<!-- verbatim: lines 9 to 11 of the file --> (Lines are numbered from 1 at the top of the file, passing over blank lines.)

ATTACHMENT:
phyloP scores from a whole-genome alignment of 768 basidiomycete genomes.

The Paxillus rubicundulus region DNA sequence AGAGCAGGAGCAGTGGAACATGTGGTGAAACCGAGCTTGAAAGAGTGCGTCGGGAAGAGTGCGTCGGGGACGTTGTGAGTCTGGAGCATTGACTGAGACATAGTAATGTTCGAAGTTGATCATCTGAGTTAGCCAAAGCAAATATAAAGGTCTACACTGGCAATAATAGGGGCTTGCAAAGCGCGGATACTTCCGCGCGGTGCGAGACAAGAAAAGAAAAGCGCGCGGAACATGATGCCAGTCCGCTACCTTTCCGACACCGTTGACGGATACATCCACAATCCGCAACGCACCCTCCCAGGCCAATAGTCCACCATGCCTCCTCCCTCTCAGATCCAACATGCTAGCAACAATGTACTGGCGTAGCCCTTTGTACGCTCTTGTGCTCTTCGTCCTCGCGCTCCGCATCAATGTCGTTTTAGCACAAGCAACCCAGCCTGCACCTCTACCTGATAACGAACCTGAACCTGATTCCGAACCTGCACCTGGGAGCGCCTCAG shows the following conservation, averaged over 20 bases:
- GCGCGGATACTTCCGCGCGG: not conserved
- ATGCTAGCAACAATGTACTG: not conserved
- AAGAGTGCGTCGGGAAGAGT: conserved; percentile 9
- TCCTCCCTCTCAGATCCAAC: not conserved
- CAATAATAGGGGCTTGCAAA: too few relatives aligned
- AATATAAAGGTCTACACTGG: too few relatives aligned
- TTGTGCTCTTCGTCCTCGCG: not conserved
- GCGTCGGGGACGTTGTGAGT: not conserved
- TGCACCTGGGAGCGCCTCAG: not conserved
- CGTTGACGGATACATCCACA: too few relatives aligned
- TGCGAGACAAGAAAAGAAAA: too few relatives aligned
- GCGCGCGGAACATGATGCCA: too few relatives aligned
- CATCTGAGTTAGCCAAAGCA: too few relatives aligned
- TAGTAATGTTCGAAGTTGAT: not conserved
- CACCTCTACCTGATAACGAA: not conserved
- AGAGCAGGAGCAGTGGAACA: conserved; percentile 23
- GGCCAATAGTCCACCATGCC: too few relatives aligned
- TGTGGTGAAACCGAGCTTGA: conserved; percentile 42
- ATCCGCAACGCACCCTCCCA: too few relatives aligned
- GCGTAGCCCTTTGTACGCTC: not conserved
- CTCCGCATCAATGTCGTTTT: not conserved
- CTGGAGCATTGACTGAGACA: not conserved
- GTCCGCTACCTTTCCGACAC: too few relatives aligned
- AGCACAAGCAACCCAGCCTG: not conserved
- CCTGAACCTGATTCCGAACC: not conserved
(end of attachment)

- TTGTGCTCTTCGTCCTCGCG: not conserved
- GCGTCGGGGACGTTGTGAGT: not conserved
- TGCACCTGGGAGCGCCTCAG: not conserved